When the clock stopped, the time showed 3:59.4. The 27-year-old had done the impossible.
The record only lasted 46 days before Landy went faster. But it’s those events at Iffley Road that ensured Sir Roger’s is the name we remember.
Mention Daley Thompson and you automatically think of complete athletic prowess.
Run, jump, throw and vault. Daley could do the lot. For nine years, he reigned supreme as the finest overall athlete on the planet.
Before he came along, the decathlon was an event for all-rounders to which only the most-keen athletics supporters paid much attention.
When Daley was around, it was essential viewing. And between 1978 and 1987, Daley was untouchable in the 10-discipline event.
He collected two Olympic gold medals, one at the World Championships and three apiece at the European Championships and Commonwealth Games.
He overcame a tough upbringing to reach the top, as his father was shot dead when Daley was just 12.
He was sent to a boarding school in Sussex, which gave him his first openings into sport.
Initially, he wanted to become a footballer, but he was persuaded to take up athletics, starting out as a sprinter. However, coach Bob Mortimer suggested Thompson become a decathlete instead. And the rest is history.
Daley was never afraid of controversy throughout his career. At the 1982 Commonwealth Games, he refused to carry the English flag, stating that such physical effort would harm his chances of gold.
And at the Los Angeles Olympics two years later, he celebrated his gold medal ceremony by whistling along to God Save the Queen!
Torvill and Dean
Great Britain had never produced a star at the Winter Olympics. That all changed in 1984 when we had two.
The whole nation fell in love on Valentine’s Day with the mesmerising ice-skating skills and choreography of a policeman and an insurance bank clerk from Nottingham.
More than 24 million people watched back home as Jayne Torvill and Christopher Dean skated to gold in Sarajevo.
Their free-dance routine to Ravel’s Bolero enchanted the judges, who awarded them maximum points, while the crowd cheered and threw flowers onto the ice.
They had won countless golds at World and European level, but they moved to new heights at the Olympics.
Their combination of sport, theatre and dance was irresistible. And when they became professional, they packed out arenas all over the world with their shows.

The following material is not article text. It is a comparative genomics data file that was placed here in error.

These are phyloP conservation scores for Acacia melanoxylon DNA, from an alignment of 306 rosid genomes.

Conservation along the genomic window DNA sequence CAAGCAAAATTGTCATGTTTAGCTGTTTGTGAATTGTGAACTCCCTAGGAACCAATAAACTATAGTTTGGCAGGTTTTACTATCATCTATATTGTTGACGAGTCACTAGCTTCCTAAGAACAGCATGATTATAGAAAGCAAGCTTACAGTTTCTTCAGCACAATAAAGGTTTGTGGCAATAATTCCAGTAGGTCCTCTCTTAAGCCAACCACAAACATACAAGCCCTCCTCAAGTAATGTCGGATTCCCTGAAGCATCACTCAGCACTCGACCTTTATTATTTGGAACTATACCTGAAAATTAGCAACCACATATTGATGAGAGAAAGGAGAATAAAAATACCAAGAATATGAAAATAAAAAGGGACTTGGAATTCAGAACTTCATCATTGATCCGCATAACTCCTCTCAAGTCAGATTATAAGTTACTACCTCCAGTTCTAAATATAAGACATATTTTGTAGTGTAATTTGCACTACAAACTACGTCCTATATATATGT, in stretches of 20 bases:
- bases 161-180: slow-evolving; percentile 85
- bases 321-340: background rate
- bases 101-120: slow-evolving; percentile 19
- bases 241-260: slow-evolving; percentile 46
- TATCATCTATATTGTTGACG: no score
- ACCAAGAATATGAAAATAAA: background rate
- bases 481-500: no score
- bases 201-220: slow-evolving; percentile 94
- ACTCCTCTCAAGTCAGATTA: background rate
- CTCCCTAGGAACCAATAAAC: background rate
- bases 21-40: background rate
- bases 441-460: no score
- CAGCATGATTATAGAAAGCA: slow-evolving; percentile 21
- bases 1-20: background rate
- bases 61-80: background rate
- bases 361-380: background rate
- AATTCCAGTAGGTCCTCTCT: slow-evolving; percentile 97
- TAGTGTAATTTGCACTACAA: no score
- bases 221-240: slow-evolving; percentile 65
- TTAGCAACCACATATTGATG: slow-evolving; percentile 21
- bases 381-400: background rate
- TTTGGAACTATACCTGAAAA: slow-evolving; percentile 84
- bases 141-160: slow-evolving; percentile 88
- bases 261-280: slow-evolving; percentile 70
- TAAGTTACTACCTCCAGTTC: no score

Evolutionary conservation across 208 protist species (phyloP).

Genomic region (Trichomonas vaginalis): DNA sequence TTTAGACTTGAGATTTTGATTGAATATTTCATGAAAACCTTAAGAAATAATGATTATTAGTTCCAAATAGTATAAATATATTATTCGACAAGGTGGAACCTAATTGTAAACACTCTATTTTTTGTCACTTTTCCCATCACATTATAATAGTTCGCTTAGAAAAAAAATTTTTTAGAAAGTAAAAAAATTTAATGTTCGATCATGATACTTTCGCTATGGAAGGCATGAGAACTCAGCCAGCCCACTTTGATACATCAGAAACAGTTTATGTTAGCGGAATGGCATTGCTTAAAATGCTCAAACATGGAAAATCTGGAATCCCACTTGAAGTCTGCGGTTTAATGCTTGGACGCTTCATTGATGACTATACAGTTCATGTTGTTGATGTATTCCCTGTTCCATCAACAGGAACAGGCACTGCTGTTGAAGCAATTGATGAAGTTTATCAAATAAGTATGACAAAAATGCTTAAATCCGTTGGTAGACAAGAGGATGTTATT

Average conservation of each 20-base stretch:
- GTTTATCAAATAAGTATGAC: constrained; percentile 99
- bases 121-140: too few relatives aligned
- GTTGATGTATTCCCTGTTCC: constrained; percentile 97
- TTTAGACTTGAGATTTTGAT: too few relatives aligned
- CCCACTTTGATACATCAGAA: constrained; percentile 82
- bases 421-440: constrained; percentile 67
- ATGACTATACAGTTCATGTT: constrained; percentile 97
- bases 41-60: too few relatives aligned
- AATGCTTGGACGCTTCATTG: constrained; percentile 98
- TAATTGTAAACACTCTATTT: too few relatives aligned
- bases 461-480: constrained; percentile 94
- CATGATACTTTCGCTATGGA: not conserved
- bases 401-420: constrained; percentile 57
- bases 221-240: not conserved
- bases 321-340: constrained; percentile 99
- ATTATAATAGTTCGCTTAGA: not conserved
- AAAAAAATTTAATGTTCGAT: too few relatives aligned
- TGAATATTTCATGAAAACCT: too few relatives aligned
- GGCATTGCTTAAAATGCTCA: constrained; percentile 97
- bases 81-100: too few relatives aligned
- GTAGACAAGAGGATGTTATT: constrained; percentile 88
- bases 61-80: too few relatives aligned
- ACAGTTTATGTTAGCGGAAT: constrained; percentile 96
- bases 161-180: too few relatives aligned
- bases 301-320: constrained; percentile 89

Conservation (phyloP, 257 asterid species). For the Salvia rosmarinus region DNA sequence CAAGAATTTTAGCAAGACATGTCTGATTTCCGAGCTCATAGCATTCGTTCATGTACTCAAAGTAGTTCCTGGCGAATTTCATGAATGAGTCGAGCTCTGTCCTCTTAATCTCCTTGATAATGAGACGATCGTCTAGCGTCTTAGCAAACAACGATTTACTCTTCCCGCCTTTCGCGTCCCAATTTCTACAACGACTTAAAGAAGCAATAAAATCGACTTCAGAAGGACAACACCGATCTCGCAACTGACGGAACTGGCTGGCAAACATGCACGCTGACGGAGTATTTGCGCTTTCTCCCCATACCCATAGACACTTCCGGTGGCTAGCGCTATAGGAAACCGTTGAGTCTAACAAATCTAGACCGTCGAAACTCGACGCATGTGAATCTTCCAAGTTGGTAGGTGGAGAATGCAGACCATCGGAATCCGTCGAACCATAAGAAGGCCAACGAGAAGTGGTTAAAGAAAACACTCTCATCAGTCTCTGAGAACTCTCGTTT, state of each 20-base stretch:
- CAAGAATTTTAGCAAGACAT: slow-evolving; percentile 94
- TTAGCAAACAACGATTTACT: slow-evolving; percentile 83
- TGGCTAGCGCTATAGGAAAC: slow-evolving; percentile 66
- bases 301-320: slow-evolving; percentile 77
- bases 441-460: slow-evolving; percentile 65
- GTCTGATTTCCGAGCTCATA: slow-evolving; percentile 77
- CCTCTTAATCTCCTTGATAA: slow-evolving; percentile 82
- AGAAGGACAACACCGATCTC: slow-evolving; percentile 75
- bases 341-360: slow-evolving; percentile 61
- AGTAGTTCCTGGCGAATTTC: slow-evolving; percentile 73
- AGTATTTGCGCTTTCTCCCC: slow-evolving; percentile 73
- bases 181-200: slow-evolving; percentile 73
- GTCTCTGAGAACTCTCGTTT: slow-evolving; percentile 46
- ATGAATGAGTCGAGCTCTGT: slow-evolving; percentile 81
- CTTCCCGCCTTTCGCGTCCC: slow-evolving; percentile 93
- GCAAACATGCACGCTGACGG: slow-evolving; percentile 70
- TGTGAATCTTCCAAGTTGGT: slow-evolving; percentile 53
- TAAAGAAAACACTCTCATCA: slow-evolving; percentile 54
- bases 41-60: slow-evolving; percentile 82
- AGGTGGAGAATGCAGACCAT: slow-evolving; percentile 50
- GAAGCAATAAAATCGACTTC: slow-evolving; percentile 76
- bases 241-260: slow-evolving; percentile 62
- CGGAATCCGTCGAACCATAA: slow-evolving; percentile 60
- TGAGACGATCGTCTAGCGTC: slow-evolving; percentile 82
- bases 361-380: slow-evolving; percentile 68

They came back and finished third at the Olympics 10 years after Sarajevo, with the country again glued to the TV sets.
That love of Torvill and Dean has remained in recent years with them fronting TV programme Dancing on Ice.
The footballer that everyone loved. That was Sir Bobby Charlton. Supremely talented and a born winner, he remained fair-minded and humble.
Raised in the mining town of Ashington in Northumberland, Charlton became one of English football’s most decorated players.
But it could have been very different.
His mother Cissie was worried about the insecurities of a football career, so Bobby initially began an apprenticeship as an electrical engineer.
However, he turned professional in October, 1954 aged 17 and signed for Manchester United.
Charlton was one of the Busby babes, a collection of youngsters put together by manager Matt Busby, who took English football by storm.
Tragedy struck on February 6, 1958 when Charlton and the United team were involved in a fatal crash at Munich airport.
Charlton recovered and rebuilt his own career and United’s fortunes.
And he was there in 1968 when the Reds became the first English team to win the European Cup.
Two years before, Bobby had played a pivotal role in English football’s finest hour with the World Cup final win over West Germany at Wembley.
He retired from international duty in 1970. Only three men have bettered his 106 caps, but no one has more than his 49 goals.
He never argued with referees and always showed respect to his opponents. It’s a lesson that today’s players should remember.